BANGKOK -- Nearly four years since Thailand's military seized power in a 2014 coup, the scion of the founding family of an Thai autoparts empire is building a new political movement to challenge the governing junta.
Thanathorn Juangroongruangkit, the 39-year-old billionaire executive vice president of Thai Summit Group, has set up a new party to oppose the regime led by Prayut Chan-ocha, a former general now serving as prime minister.
While he has no previous political experience, the young, urbane Thanathorn is widely seen as a new hope for Thai politics. He has become one of the most vocal and high-profile critics of the military rulers, and his foray into politics could be help break the political impasse that has beset the country. But it also brings many unknowns.
For the past decade, Thai politics have been riven by a bitter division between supporters of exiled former Prime Minister Thaksin Shinawatra, mostly the rural farmers in the northeast and the urban poor, and the anti-Thaksin camp, which includes the military and the conservative establishment.
"We will not accept an outsider prime minister," Thanathorn said on March 15 as he launched his new party, called Anakot Mai (Future Forward Party), with much fanfare. He was referring to a provision in the new constitution that came into effect in April last year that allows parliament to choose a prime minister who has not been elected.
"We don't need governance through guns," Thanathorn said, affirming his party's commitment to "democratic principles."
Prime Minister Prayut has promised to hold a general election by February next year, but is widely believed to be intent on remaining in power after the poll.
The founding members of Thanathorn's party are a diverse group of democracy advocates, including academics, human rights activists, film industry executives and writers. Most are under the age of 40.
Thanathorn's political movement could be a threat to the military junta, which has been rocked by an alleged corruption involving Deputy Prime Minister Prawit Wongsuwan. Yet, while the new party could attract voters disillusioned with military rule, it will likely win only a few seats in an election, according to a Thai political pundit.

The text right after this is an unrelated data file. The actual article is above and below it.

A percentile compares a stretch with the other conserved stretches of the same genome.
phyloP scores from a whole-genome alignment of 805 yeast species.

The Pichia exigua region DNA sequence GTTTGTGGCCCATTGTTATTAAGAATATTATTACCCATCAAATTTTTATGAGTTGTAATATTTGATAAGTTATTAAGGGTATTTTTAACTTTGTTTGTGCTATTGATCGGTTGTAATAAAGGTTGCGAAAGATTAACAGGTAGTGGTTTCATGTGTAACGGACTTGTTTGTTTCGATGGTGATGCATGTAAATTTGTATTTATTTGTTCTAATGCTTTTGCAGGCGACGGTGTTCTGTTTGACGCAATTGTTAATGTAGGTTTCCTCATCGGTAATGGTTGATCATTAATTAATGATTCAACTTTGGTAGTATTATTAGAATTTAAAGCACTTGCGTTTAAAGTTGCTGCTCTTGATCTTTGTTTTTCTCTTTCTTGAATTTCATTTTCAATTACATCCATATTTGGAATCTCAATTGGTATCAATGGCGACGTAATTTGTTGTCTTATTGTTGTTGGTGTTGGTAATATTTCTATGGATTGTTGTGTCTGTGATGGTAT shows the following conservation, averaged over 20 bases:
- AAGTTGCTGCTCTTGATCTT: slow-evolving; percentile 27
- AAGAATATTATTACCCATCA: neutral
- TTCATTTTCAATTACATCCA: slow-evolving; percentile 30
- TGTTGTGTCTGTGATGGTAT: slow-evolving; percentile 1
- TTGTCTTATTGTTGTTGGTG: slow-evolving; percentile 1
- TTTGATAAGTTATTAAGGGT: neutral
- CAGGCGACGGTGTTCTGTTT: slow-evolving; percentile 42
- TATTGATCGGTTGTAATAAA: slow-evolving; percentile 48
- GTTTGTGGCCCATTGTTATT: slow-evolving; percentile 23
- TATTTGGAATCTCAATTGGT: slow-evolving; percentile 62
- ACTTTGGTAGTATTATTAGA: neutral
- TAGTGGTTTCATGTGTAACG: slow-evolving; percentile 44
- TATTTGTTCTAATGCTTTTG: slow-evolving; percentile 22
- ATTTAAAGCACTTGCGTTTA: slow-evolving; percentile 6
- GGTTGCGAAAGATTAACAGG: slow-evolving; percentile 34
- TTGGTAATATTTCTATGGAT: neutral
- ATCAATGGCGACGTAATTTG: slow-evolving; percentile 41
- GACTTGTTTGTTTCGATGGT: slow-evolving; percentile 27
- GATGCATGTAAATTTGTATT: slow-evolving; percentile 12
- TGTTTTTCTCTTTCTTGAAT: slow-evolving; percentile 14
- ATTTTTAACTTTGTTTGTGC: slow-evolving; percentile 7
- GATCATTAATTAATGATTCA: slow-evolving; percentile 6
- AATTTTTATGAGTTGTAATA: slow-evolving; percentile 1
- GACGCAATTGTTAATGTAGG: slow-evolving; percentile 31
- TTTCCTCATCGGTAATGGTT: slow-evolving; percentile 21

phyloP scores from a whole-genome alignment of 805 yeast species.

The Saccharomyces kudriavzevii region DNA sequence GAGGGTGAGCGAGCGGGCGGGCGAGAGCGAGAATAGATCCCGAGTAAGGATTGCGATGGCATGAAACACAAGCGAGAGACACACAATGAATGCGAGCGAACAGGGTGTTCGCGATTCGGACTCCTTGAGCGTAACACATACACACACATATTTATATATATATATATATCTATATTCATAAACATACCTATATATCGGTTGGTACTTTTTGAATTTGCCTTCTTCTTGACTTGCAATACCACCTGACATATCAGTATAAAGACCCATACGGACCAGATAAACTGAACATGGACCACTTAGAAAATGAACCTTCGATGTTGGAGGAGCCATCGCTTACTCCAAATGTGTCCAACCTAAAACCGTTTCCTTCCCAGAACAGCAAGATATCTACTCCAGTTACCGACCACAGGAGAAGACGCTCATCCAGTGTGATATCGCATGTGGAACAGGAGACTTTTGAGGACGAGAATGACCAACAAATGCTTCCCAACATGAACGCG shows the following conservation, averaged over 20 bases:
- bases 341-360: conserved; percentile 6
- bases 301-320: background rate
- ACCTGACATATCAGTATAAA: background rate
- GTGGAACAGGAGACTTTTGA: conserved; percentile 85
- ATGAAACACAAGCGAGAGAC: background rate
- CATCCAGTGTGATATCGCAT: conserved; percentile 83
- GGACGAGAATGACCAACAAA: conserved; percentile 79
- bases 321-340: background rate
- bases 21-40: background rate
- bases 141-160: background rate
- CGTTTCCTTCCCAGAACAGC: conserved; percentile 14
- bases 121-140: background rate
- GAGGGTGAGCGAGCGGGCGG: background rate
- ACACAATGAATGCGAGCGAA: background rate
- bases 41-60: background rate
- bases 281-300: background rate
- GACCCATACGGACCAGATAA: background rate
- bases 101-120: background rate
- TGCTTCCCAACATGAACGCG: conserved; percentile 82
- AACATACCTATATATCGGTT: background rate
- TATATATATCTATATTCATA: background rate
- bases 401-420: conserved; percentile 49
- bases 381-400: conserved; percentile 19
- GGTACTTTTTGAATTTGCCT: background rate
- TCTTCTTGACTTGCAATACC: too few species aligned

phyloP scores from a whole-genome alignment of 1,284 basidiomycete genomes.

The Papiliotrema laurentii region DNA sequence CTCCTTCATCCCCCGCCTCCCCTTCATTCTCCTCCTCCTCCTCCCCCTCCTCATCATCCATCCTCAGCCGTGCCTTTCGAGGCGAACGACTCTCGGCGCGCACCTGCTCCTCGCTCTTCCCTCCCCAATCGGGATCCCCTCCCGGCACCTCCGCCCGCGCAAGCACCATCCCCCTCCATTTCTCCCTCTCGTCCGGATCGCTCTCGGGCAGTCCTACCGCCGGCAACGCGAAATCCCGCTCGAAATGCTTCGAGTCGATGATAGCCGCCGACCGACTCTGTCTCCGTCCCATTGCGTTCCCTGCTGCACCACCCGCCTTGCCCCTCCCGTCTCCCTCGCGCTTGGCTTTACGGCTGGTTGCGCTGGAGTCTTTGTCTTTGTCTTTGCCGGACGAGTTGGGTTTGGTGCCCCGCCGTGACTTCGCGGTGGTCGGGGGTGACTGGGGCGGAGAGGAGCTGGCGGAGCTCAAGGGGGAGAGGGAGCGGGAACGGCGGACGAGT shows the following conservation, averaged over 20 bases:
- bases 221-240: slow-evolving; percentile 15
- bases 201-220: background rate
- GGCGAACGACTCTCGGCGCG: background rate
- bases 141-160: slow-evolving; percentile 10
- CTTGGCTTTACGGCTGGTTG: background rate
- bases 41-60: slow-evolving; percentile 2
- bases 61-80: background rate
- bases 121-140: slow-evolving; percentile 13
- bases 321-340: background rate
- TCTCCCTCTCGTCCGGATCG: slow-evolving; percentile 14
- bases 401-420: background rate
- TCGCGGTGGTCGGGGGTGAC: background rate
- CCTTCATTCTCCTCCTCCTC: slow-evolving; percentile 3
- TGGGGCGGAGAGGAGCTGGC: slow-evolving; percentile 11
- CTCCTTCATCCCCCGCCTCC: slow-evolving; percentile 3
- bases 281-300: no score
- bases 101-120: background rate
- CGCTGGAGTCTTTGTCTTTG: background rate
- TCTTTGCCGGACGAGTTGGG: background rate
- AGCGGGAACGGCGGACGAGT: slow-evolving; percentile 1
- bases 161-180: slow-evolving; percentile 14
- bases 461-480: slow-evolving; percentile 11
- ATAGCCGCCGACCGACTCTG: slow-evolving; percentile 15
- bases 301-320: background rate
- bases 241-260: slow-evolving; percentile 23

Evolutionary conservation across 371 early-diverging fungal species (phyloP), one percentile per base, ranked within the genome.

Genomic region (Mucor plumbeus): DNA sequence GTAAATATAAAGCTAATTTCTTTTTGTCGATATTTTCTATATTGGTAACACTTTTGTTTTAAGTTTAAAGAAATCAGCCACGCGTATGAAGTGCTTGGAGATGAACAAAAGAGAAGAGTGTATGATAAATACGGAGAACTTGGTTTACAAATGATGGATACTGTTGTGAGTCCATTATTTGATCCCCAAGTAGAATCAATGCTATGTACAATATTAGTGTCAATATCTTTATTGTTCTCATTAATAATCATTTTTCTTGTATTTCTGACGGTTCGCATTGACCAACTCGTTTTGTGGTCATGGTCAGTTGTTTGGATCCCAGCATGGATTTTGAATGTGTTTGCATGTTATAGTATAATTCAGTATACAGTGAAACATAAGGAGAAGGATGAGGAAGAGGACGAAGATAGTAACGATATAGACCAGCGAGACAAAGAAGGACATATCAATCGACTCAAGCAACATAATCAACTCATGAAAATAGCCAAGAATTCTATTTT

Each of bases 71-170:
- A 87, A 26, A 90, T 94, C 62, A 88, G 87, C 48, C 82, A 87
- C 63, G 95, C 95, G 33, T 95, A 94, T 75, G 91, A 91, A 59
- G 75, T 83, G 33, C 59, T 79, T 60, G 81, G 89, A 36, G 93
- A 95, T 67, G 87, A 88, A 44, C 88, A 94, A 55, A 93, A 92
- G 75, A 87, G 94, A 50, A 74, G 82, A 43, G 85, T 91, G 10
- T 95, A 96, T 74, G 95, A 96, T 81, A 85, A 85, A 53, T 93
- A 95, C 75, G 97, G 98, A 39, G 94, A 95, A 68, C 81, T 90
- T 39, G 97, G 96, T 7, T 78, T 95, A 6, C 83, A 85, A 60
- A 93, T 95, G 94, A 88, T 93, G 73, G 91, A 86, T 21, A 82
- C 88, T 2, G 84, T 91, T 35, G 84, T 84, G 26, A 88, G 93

Thanathorn has so far avoided unveiling a detailed party platform, wary of the military government's tight restrictions on political activities. But his remarks clearly echo the democratic creed he has espoused since his days as a student activist.
In a recent interview with the English-language Bangkok Post, Thanathorn indicated he will retire from management of Thai Summit and devote himself to working for democracy. He and party co-founder Piyabutr Saengkanokkul are ready "sacrifice" themselves to move the country forward, he said.
Thanathorn's unlisted company, Thai Summit Group, is a leading autoparts supplier with annual sales of around 80 billion baht ($2.56 billion). In 2009, it acquired Ogihara, a Japanese maker of automotive stamping products based in Ota, Gunma Prefecture.
The media attention being lavished on him appears to reflect deep public discontent with the political status quo. The country's politics have been deeply polarized for over a decade, marred by an unending feud between Thaksin followers, known as Red Shirts, and anti-Thaksin Yellow Shirts.
The pro-Thaksin camp has been criticized for corruption and populism, but has been effective in winning elections. The anti-Thaksin group, meanwhile, has gone along with two military coups to topple Thaksin governments, in 2006, and again in 2014 to unseat the government led by his sister, Yingluck Shinawatra.
Thaksin still has legions of loyal followers, even though he has been in self-imposed exile since the 2006 coup, and has been convicted of abusing power. Among the military-loyalist elite, he is the target of fierce and deep-rooted hatred.
Thanathorn's decision to retire from the family business empire may reflect a desire to distance himself from Thaksin's afterimage.